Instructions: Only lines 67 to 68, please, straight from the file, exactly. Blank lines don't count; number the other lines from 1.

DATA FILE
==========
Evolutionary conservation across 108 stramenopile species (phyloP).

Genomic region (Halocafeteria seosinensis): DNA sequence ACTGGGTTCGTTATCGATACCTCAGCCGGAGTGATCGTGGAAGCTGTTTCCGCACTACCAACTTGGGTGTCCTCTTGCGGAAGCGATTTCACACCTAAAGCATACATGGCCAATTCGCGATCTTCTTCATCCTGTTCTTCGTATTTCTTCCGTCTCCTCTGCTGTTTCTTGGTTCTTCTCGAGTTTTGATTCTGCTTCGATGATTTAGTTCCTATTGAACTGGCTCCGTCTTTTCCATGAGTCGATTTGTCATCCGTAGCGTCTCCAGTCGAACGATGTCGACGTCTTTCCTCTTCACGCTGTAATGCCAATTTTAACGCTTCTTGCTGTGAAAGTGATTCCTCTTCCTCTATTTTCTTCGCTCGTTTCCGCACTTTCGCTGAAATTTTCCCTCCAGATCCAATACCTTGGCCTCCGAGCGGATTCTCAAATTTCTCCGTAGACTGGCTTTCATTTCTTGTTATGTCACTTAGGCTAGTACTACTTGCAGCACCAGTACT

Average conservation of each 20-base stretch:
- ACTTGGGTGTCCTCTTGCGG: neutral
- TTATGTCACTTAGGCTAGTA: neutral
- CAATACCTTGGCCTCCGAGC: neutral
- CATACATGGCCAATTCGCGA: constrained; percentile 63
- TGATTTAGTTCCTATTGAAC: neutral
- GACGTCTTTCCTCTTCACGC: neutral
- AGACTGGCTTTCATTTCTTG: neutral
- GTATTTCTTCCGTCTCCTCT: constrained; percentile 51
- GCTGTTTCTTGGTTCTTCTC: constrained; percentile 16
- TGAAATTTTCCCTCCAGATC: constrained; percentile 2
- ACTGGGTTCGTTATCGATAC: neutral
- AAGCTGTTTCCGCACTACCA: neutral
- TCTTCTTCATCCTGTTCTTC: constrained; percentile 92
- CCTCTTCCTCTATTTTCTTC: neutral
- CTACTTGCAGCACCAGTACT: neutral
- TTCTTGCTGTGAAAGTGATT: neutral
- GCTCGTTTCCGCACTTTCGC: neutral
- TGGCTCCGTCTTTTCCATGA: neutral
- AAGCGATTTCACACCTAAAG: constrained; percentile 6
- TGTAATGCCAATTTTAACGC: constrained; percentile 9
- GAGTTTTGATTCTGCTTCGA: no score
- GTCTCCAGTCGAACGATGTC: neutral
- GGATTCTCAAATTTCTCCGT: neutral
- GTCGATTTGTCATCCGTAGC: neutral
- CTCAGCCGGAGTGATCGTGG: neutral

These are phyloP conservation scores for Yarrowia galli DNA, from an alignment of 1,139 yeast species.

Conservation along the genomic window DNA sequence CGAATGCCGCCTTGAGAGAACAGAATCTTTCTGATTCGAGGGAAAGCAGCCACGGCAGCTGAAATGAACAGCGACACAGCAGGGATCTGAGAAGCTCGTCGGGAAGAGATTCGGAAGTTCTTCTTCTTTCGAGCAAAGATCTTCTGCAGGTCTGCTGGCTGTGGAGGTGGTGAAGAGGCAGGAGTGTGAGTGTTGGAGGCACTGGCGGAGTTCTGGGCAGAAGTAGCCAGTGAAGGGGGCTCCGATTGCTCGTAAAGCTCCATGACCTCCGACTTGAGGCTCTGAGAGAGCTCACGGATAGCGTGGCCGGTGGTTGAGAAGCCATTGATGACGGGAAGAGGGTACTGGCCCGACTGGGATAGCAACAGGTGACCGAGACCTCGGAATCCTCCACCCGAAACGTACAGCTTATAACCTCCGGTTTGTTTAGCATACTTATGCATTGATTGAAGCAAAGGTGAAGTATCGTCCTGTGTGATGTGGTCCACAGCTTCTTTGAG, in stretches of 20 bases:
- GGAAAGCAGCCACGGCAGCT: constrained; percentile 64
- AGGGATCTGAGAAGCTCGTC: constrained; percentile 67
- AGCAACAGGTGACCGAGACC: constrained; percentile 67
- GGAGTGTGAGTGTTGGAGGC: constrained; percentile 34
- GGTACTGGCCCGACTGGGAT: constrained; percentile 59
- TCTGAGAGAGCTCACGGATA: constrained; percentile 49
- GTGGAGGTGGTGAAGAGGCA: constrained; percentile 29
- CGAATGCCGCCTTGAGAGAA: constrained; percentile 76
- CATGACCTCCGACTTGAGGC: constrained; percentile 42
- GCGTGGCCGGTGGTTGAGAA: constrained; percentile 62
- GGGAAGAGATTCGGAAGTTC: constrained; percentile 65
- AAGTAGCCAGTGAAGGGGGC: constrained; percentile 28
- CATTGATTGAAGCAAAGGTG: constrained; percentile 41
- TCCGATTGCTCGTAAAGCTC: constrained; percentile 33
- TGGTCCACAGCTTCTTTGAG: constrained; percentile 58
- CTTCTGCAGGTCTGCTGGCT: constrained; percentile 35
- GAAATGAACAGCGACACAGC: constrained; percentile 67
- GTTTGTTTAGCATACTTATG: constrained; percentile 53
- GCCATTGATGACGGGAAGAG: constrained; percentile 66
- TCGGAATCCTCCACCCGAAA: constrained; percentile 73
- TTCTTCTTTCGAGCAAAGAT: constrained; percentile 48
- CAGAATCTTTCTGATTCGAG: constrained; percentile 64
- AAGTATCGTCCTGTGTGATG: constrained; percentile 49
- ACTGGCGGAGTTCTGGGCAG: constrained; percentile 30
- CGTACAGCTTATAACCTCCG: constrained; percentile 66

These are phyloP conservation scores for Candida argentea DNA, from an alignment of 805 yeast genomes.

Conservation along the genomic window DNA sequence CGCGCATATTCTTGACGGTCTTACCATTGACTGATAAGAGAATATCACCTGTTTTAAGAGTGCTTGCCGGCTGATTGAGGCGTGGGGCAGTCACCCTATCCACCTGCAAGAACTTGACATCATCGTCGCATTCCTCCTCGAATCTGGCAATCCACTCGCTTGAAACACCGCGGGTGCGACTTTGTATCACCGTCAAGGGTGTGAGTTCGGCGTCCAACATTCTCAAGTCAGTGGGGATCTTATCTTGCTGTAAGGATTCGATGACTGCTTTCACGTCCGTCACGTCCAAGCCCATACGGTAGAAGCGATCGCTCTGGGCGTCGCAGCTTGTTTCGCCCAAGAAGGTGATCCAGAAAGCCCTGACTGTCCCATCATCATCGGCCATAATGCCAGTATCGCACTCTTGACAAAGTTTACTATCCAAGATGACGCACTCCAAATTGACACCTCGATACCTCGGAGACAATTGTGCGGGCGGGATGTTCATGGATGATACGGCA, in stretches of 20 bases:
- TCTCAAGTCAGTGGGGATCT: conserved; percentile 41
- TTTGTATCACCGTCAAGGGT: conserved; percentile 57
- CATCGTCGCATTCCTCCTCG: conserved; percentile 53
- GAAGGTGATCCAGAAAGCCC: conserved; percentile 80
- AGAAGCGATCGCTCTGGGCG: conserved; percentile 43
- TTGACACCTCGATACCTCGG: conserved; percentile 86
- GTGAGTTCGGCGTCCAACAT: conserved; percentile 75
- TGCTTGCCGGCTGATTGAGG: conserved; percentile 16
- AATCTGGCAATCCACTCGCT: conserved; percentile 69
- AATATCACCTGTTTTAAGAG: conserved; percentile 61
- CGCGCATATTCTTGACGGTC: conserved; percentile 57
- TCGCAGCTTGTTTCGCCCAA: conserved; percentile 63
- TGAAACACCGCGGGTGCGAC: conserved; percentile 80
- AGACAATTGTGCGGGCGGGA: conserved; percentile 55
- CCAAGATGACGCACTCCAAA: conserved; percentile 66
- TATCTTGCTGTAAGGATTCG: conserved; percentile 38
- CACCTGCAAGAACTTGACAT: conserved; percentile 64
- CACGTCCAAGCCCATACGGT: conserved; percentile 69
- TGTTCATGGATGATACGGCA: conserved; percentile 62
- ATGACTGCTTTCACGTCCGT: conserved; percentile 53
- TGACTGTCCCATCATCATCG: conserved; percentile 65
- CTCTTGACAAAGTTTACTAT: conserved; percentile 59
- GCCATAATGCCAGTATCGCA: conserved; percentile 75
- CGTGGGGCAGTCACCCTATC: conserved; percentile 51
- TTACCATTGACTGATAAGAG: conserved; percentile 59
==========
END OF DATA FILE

- AATATCACCTGTTTTAAGAG: conserved; percentile 61
- CGCGCATATTCTTGACGGTC: conserved; percentile 57